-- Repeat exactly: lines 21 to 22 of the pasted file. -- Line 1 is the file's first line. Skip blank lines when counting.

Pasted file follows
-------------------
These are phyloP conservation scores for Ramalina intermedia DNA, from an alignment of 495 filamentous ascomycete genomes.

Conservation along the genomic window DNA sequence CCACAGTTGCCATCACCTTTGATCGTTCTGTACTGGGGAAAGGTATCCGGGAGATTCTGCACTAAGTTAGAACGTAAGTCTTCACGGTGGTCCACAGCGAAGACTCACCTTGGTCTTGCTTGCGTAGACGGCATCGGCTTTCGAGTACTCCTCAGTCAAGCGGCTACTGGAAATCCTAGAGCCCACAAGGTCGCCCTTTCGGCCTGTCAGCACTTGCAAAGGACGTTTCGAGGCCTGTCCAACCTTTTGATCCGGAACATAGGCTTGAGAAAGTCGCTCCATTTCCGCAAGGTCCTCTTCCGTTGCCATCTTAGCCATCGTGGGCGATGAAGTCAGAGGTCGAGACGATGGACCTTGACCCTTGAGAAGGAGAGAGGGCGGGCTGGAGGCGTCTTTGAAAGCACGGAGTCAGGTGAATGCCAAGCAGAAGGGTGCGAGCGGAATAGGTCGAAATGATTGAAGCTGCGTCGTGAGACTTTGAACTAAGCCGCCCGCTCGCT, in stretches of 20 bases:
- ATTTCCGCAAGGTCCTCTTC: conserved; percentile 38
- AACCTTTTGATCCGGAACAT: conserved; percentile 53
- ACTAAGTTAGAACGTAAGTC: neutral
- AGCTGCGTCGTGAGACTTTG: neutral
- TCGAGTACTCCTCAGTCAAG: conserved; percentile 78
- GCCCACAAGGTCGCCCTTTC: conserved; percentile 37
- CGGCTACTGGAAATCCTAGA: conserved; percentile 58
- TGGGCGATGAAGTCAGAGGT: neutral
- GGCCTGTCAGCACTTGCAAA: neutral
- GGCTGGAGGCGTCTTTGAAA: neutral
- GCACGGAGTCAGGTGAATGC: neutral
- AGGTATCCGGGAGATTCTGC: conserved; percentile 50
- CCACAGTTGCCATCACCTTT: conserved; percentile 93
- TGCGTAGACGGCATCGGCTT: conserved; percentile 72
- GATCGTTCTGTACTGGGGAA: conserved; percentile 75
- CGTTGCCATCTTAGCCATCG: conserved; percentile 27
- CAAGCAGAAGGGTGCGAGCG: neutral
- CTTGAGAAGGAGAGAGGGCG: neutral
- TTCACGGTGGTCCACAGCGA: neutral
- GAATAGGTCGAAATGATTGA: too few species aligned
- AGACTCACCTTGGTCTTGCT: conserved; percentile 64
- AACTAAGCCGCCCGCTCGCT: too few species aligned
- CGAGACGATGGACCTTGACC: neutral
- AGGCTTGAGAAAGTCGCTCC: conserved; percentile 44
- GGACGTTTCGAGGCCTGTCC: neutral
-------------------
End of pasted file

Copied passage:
- TTCACGGTGGTCCACAGCGA: neutral
- GAATAGGTCGAAATGATTGA: too few species aligned